Used Books and War Heroes
As I flipped the pages, a newspaper clip gently fell into my lap. It was undated and the publication unknown. But clearly it was an obituary on Puller who apparently committed suicide. The obit spoke about Puller's book and the Pulitzer Prize he received for it in 1992. Before the clip fell out, I wondered what Puller was doing now, some 15 years after writing his book. Kerry said about Puller’s demise: “He had to will himself back to life [after his injuries]. Tragically, in the end he was not able to give himself the lift he gave to those who read his book.”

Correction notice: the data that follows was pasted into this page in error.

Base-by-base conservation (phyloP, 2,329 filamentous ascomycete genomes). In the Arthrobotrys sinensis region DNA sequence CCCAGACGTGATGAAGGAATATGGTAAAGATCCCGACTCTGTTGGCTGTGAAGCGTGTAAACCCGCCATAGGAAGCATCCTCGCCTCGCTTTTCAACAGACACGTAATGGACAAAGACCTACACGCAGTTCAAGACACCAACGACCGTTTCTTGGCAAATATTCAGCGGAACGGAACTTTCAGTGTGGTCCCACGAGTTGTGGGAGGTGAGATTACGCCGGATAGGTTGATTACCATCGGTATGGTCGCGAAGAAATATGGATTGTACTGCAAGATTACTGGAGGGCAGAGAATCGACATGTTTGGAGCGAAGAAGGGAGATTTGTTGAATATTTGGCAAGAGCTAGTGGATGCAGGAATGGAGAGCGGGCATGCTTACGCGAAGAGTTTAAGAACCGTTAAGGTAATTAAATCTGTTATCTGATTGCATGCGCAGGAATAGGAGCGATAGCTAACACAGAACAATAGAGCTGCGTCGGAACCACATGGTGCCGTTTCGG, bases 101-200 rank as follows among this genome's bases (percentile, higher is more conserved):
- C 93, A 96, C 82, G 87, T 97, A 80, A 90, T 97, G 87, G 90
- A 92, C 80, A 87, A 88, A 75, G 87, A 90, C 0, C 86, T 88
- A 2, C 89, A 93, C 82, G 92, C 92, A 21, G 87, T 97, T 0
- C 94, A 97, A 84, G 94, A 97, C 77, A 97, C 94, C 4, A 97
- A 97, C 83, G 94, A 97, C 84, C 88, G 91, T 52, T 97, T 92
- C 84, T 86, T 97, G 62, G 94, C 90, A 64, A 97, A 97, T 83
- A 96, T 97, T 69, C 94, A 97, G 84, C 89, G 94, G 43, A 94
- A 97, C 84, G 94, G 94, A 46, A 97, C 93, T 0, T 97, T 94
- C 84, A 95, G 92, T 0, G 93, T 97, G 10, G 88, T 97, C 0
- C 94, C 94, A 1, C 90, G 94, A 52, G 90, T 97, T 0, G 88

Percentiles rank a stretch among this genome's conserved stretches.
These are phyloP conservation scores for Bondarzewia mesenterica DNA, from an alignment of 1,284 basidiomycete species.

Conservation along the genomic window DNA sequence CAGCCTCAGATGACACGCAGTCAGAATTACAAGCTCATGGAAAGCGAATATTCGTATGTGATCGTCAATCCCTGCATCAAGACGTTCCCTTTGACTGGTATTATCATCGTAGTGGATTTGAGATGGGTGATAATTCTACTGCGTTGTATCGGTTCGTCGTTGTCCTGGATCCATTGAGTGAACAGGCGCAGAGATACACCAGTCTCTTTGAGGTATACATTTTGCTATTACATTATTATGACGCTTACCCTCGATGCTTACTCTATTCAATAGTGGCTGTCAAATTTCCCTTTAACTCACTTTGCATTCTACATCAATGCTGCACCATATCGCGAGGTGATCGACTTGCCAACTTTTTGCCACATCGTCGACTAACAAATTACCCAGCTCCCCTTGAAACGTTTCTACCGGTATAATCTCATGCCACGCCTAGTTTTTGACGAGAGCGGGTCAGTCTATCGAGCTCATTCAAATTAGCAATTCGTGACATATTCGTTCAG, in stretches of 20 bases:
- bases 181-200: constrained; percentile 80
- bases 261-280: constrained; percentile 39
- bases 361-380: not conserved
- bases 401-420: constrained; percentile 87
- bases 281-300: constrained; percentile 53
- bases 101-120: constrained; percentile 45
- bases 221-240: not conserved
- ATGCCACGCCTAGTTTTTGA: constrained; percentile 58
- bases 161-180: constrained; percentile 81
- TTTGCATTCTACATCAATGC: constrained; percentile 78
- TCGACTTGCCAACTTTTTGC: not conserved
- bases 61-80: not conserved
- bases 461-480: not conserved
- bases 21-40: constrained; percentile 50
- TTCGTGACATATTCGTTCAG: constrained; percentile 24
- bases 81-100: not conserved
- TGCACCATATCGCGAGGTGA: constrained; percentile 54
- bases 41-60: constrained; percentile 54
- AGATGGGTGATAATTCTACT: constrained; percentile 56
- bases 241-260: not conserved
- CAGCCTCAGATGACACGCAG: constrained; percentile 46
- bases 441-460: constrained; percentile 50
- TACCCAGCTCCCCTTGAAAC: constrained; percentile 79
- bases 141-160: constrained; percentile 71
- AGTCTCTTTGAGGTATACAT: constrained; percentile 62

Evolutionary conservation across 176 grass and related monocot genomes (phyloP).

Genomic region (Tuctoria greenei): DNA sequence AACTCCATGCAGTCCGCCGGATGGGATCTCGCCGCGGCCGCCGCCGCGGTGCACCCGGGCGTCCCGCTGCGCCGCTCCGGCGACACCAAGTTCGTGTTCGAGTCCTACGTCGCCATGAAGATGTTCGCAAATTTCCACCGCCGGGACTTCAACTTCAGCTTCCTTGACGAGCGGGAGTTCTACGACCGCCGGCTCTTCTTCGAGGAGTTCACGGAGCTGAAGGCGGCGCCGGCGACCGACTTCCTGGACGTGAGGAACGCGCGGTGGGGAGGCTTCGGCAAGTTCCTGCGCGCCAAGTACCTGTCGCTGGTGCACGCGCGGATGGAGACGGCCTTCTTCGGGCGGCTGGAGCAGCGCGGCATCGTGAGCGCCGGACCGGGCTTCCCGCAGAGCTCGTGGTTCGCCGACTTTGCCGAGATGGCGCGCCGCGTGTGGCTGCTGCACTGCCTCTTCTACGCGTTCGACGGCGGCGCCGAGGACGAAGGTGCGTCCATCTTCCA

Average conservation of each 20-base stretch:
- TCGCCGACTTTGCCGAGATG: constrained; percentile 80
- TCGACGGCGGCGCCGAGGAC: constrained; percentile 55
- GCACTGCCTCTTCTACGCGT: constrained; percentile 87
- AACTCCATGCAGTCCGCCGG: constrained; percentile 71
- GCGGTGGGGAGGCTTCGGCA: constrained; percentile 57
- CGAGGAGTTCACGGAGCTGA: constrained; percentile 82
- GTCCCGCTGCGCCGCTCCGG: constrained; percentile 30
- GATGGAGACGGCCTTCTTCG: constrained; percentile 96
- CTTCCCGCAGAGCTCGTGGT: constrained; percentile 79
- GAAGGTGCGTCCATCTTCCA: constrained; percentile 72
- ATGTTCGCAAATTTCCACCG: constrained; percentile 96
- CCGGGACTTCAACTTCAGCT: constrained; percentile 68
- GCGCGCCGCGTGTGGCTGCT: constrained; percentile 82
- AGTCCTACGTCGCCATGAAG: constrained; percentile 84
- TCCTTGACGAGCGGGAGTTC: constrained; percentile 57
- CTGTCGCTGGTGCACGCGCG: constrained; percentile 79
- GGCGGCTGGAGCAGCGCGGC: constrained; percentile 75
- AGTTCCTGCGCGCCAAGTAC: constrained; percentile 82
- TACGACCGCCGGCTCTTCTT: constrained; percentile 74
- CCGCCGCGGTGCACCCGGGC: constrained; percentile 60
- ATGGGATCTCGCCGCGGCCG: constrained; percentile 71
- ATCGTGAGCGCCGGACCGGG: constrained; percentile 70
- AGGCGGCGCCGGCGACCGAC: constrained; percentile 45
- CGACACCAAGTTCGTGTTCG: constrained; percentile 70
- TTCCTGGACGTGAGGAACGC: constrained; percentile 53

Enduring injury—having your flesh, limbs, or organs compromised—while in the service of one’s nation has always been associated with the highest of values. And when the compromise is “ultimate,” there is special remembrance offered. The earliest forms of literature include elegies of military heroics. There’s a universal appeal to courage in the face of battle. From the epic Greek poems to modern film, heroes draw us in. Muslims enjoy the stories of the Companions of the Prophet in their victories against tremendous odds, enduring injuries with complete personal abandon; and Biblical praise of war violence is legendary. When a person gives his “ultimate” sacrifice, he or she is called a martyr (in multiple contexts, religious and secular). In Islamic parlance one is a shahîd, literally a witness or one who gives testimony: witness or highest demonstration of one’s commitment to the defense of one’s nation; testimony of one’s complete selflessness; or witness to God’s pleasure, which immediately enwraps the souls of those who fall in battle.